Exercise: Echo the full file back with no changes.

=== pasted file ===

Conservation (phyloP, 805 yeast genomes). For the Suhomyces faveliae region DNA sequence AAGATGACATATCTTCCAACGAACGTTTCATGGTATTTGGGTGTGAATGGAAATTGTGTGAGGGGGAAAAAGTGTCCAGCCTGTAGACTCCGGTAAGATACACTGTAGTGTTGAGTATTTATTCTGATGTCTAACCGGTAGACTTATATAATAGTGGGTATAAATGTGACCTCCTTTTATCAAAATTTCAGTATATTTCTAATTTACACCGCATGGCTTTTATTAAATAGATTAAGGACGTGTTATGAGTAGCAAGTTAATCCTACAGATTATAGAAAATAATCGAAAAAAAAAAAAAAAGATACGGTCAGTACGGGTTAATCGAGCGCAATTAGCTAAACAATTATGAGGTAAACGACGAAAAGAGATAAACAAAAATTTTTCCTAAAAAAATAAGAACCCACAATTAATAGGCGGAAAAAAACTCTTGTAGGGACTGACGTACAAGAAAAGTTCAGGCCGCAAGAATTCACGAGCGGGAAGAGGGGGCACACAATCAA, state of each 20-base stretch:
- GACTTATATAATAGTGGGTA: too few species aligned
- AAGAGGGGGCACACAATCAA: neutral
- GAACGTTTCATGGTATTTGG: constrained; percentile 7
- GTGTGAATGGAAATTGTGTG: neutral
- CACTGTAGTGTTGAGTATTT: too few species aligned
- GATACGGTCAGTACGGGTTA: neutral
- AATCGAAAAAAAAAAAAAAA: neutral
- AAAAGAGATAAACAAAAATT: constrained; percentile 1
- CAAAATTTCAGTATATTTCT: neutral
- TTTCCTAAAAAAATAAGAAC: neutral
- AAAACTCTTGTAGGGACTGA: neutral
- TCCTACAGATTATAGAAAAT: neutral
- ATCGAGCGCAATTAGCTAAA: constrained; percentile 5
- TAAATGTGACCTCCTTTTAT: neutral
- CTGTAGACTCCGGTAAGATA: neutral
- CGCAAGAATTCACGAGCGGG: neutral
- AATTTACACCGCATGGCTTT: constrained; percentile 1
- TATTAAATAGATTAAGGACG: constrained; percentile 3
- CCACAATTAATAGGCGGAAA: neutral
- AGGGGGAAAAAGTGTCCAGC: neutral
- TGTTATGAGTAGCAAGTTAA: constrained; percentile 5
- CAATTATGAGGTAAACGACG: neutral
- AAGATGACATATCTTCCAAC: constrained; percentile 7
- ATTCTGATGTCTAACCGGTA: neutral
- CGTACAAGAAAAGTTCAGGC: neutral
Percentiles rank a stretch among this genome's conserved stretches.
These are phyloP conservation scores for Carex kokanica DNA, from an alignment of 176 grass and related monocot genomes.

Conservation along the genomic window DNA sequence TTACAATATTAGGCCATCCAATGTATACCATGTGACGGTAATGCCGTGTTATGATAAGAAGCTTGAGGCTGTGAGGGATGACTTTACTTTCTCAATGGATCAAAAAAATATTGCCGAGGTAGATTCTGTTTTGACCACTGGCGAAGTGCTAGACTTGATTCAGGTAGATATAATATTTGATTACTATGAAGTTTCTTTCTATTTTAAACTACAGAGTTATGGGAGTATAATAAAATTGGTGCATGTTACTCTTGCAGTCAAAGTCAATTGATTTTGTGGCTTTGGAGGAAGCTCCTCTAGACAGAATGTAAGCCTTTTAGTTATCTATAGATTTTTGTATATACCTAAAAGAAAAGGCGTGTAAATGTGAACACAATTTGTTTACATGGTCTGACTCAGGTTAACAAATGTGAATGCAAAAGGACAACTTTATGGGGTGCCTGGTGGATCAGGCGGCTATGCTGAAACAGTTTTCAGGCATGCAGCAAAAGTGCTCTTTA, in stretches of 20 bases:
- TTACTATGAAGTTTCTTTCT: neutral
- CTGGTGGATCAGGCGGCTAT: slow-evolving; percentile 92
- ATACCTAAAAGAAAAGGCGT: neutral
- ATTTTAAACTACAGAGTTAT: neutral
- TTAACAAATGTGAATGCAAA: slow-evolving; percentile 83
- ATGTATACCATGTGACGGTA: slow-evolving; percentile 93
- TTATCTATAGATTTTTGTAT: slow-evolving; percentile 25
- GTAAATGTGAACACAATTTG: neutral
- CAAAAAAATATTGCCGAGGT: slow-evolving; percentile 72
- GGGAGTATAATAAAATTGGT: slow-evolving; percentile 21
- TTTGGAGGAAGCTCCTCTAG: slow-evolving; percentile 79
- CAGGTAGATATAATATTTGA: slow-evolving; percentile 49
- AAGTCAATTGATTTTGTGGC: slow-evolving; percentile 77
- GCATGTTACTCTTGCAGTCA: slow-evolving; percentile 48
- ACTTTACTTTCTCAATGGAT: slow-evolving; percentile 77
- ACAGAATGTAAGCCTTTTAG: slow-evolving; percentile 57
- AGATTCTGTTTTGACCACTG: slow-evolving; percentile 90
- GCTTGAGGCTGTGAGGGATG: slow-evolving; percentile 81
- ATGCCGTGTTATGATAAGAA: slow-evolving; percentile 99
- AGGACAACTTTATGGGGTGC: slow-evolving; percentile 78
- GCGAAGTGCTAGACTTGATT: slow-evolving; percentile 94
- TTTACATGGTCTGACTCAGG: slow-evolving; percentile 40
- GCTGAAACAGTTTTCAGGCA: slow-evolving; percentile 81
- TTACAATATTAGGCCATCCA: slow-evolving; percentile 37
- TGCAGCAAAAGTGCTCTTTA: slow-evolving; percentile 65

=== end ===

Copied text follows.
Conservation (phyloP, 805 yeast genomes). For the Suhomyces faveliae region DNA sequence AAGATGACATATCTTCCAACGAACGTTTCATGGTATTTGGGTGTGAATGGAAATTGTGTGAGGGGGAAAAAGTGTCCAGCCTGTAGACTCCGGTAAGATACACTGTAGTGTTGAGTATTTATTCTGATGTCTAACCGGTAGACTTATATAATAGTGGGTATAAATGTGACCTCCTTTTATCAAAATTTCAGTATATTTCTAATTTACACCGCATGGCTTTTATTAAATAGATTAAGGACGTGTTATGAGTAGCAAGTTAATCCTACAGATTATAGAAAATAATCGAAAAAAAAAAAAAAAGATACGGTCAGTACGGGTTAATCGAGCGCAATTAGCTAAACAATTATGAGGTAAACGACGAAAAGAGATAAACAAAAATTTTTCCTAAAAAAATAAGAACCCACAATTAATAGGCGGAAAAAAACTCTTGTAGGGACTGACGTACAAGAAAAGTTCAGGCCGCAAGAATTCACGAGCGGGAAGAGGGGGCACACAATCAA, state of each 20-base stretch:
- GACTTATATAATAGTGGGTA: too few species aligned
- AAGAGGGGGCACACAATCAA: neutral
- GAACGTTTCATGGTATTTGG: constrained; percentile 7
- GTGTGAATGGAAATTGTGTG: neutral
- CACTGTAGTGTTGAGTATTT: too few species aligned
- GATACGGTCAGTACGGGTTA: neutral
- AATCGAAAAAAAAAAAAAAA: neutral
- AAAAGAGATAAACAAAAATT: constrained; percentile 1
- CAAAATTTCAGTATATTTCT: neutral
- TTTCCTAAAAAAATAAGAAC: neutral
- AAAACTCTTGTAGGGACTGA: neutral
- TCCTACAGATTATAGAAAAT: neutral
- ATCGAGCGCAATTAGCTAAA: constrained; percentile 5
- TAAATGTGACCTCCTTTTAT: neutral
- CTGTAGACTCCGGTAAGATA: neutral
- CGCAAGAATTCACGAGCGGG: neutral
- AATTTACACCGCATGGCTTT: constrained; percentile 1
- TATTAAATAGATTAAGGACG: constrained; percentile 3
- CCACAATTAATAGGCGGAAA: neutral
- AGGGGGAAAAAGTGTCCAGC: neutral
- TGTTATGAGTAGCAAGTTAA: constrained; percentile 5
- CAATTATGAGGTAAACGACG: neutral
- AAGATGACATATCTTCCAAC: constrained; percentile 7
- ATTCTGATGTCTAACCGGTA: neutral
- CGTACAAGAAAAGTTCAGGC: neutral
Percentiles rank a stretch among this genome's conserved stretches.
These are phyloP conservation scores for Carex kokanica DNA, from an alignment of 176 grass and related monocot genomes.

Conservation along the genomic window DNA sequence TTACAATATTAGGCCATCCAATGTATACCATGTGACGGTAATGCCGTGTTATGATAAGAAGCTTGAGGCTGTGAGGGATGACTTTACTTTCTCAATGGATCAAAAAAATATTGCCGAGGTAGATTCTGTTTTGACCACTGGCGAAGTGCTAGACTTGATTCAGGTAGATATAATATTTGATTACTATGAAGTTTCTTTCTATTTTAAACTACAGAGTTATGGGAGTATAATAAAATTGGTGCATGTTACTCTTGCAGTCAAAGTCAATTGATTTTGTGGCTTTGGAGGAAGCTCCTCTAGACAGAATGTAAGCCTTTTAGTTATCTATAGATTTTTGTATATACCTAAAAGAAAAGGCGTGTAAATGTGAACACAATTTGTTTACATGGTCTGACTCAGGTTAACAAATGTGAATGCAAAAGGACAACTTTATGGGGTGCCTGGTGGATCAGGCGGCTATGCTGAAACAGTTTTCAGGCATGCAGCAAAAGTGCTCTTTA, in stretches of 20 bases:
- TTACTATGAAGTTTCTTTCT: neutral
- CTGGTGGATCAGGCGGCTAT: slow-evolving; percentile 92
- ATACCTAAAAGAAAAGGCGT: neutral
- ATTTTAAACTACAGAGTTAT: neutral
- TTAACAAATGTGAATGCAAA: slow-evolving; percentile 83
- ATGTATACCATGTGACGGTA: slow-evolving; percentile 93
- TTATCTATAGATTTTTGTAT: slow-evolving; percentile 25
- GTAAATGTGAACACAATTTG: neutral
- CAAAAAAATATTGCCGAGGT: slow-evolving; percentile 72
- GGGAGTATAATAAAATTGGT: slow-evolving; percentile 21
- TTTGGAGGAAGCTCCTCTAG: slow-evolving; percentile 79
- CAGGTAGATATAATATTTGA: slow-evolving; percentile 49
- AAGTCAATTGATTTTGTGGC: slow-evolving; percentile 77
- GCATGTTACTCTTGCAGTCA: slow-evolving; percentile 48
- ACTTTACTTTCTCAATGGAT: slow-evolving; percentile 77
- ACAGAATGTAAGCCTTTTAG: slow-evolving; percentile 57
- AGATTCTGTTTTGACCACTG: slow-evolving; percentile 90
- GCTTGAGGCTGTGAGGGATG: slow-evolving; percentile 81
- ATGCCGTGTTATGATAAGAA: slow-evolving; percentile 99
- AGGACAACTTTATGGGGTGC: slow-evolving; percentile 78
- GCGAAGTGCTAGACTTGATT: slow-evolving; percentile 94
- TTTACATGGTCTGACTCAGG: slow-evolving; percentile 40
- GCTGAAACAGTTTTCAGGCA: slow-evolving; percentile 81
- TTACAATATTAGGCCATCCA: slow-evolving; percentile 37
- TGCAGCAAAAGTGCTCTTTA: slow-evolving; percentile 65